00060     00000001 00200000 00000000 00000080   - ...............Ø    
   00070     40404040 40404040 40404040 40404040   -
Scott LewisIBM i Programmer/AdministratorAuthor Commented:
And thank you! There must be a byte out of place somewhere....<sigh>. I have searched high and low regarding SQL7042 and online documentation is weak.
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Scott LewisIBM i Programmer/AdministratorAuthor Commented:
The only hint I can think of is the 1C value in the first portion of the hex rendering of the errordata. This translates to decimal 28. According to QSYS/QSQLMSG(CPF7042) field 28 is Obfuscate. The value for this field when calling the api is '0'. According to IBM this is valid. Again, how does errordata tell me which field is in error? I guess that's the big question!

Message ID . . . . . . . . . :   SQL7042      
Message file . . . . . . . . :   QSQLMSG      
  Library  . . . . . . . . . :     QSYS        
                                               
    -- Field 28 is the obfuscate option.
Scott LewisIBM i Programmer/AdministratorAuthor Commented:
Success! Attached is my RPGLE source that generates SQL source. The issue was getting the fields to line up in the data structure being passed into the API. The final issue was the last field in the data structure. It need to be one byte only with a hex value of X'00'. This is documented nowhere. I haven't translated so much hex to decimal in years. The message data in QSQLMSG SQL7042 told me what value = what field. Then I started changing variables to see what would change in the errordata.

At any rate...YIPPEE!! I tried the posted code from sites to no avail. I'm thinking this api may change from release to release. I am on 7.2.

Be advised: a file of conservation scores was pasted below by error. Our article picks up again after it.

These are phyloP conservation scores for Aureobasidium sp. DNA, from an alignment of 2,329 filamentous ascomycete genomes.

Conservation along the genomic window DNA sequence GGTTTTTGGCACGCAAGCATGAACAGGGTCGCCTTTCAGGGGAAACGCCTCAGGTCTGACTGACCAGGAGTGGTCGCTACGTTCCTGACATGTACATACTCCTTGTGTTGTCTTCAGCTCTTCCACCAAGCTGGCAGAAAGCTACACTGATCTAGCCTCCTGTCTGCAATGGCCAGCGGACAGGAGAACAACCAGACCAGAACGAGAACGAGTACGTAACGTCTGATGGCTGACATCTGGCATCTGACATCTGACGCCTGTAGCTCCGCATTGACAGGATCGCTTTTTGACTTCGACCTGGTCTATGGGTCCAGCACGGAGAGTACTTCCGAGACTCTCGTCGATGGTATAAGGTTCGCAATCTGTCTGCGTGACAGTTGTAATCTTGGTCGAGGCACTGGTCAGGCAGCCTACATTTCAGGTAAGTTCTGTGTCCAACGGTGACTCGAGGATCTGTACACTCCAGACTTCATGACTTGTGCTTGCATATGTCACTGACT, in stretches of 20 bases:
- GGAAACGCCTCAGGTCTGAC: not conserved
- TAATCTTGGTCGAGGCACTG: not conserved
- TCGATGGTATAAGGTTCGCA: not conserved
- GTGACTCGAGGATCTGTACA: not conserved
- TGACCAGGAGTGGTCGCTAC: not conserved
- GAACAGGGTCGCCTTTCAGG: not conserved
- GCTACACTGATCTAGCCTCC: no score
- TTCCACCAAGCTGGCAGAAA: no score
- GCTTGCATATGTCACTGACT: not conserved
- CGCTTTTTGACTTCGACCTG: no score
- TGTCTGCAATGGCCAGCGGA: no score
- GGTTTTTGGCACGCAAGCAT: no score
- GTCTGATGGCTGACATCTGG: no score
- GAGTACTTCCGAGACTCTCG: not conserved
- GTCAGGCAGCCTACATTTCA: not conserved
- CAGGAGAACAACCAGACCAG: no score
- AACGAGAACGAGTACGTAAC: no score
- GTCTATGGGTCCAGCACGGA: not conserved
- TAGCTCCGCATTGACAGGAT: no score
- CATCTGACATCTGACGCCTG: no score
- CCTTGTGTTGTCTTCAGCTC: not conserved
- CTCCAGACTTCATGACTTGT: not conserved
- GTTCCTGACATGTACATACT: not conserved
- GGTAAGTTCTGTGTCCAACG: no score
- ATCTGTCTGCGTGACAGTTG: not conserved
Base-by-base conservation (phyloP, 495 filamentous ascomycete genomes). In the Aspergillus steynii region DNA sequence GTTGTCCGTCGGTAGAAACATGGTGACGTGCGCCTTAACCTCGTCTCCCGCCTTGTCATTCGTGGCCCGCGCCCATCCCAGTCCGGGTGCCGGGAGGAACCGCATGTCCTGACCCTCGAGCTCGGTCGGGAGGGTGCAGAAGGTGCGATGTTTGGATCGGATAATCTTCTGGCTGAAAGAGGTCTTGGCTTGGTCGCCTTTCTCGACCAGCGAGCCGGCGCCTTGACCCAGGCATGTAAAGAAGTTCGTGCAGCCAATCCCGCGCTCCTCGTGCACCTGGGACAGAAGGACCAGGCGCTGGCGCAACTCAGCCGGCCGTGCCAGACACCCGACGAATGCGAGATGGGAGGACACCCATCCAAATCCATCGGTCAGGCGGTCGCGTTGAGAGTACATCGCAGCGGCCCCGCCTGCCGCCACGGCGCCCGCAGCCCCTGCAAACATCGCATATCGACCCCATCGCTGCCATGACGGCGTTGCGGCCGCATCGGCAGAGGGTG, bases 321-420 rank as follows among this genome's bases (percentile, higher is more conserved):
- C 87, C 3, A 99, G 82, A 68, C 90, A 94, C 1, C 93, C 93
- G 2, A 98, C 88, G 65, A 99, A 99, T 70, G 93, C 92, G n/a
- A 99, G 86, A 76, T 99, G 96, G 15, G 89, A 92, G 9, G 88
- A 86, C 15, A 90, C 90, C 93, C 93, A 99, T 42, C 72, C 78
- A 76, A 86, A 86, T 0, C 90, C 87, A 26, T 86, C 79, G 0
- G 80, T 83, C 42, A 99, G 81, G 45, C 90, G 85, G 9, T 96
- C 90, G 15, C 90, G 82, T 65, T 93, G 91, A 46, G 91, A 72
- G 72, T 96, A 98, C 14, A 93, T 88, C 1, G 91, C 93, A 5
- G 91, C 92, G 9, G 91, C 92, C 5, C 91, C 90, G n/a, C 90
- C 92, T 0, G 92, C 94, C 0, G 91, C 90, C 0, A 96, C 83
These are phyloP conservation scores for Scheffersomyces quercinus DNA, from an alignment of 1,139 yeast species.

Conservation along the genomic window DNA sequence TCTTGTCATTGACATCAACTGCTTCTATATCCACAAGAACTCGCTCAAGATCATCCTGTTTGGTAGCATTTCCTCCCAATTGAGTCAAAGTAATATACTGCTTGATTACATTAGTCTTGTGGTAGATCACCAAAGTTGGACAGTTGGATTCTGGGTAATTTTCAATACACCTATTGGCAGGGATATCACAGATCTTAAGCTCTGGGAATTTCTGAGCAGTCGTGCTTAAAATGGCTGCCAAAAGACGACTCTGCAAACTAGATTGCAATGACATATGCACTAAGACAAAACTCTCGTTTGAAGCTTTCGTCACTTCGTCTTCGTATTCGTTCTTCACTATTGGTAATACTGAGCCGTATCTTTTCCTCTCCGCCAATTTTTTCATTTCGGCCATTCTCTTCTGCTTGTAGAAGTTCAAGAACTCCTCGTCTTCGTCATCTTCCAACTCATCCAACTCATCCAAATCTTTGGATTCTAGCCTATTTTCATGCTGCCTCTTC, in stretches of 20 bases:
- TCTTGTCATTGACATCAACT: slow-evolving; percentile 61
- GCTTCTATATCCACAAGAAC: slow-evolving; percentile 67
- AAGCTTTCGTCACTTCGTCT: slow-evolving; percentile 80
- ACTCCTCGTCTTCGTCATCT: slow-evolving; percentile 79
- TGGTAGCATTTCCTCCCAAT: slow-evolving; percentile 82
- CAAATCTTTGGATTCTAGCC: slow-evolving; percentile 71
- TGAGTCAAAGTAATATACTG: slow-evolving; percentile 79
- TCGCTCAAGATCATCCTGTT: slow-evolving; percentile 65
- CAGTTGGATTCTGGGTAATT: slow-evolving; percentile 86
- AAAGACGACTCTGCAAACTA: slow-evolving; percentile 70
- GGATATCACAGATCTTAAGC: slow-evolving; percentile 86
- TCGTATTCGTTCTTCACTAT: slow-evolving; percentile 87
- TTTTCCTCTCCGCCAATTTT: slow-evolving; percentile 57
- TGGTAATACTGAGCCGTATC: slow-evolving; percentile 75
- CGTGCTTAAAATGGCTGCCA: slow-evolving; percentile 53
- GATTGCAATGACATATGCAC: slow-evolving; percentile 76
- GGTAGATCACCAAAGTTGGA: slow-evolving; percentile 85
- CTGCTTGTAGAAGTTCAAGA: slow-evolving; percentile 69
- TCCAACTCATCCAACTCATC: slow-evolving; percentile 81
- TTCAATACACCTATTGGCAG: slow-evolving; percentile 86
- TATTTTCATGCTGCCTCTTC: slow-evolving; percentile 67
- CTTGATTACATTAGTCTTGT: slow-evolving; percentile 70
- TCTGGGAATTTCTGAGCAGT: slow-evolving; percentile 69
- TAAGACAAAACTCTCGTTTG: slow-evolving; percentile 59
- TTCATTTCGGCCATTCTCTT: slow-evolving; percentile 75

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Gary PattersonVP Technology / Senior Consultant Commented:
Nice work.  Sounds like it was mostly just some learning curve about API error handling.

To get API errors sent as exceptions (that will appear on the job log, etc), you just specify zero bytes provided in the error ds.  If you specify nonzero bytes available, you're saying you want your program to handle the error, and that you don't want an exception signaled - so you'll get nothing on the job log unless you put it there.

For development and debugging, it is nice to see your exceptions in friendly format.  Set bytes available to zero until you get the API calls working.

If you decide to handle you own API errors, but want to see a nicely formatted message, you can still SNDPGMMSG with the MSGID and Error data.  If you want to decode manually, view in hex in debug and look up the format of the message data in the QSQLMSG message file for message ID SQL7042.  

As far as having to add X'00', APIs that take variable length strings generally expect C-style null-terminated strings.  This requirement is certainly well-documented, but I certainly understand how you may have missed it.

Glad you got it working.  IT'll be easier next time.
Scott LewisIBM i Programmer/AdministratorAuthor Commented:
Thanks Gary. This was my first api from scratch. I guess we never quit learning!
Gary PattersonVP Technology / Senior Consultant Commented:
There is a redbook on APIs in RPG - you might want to check it out if you plan on doing more.

https://www.redbooks.ibm.com/redpapers/pdfs/redp4324.pdf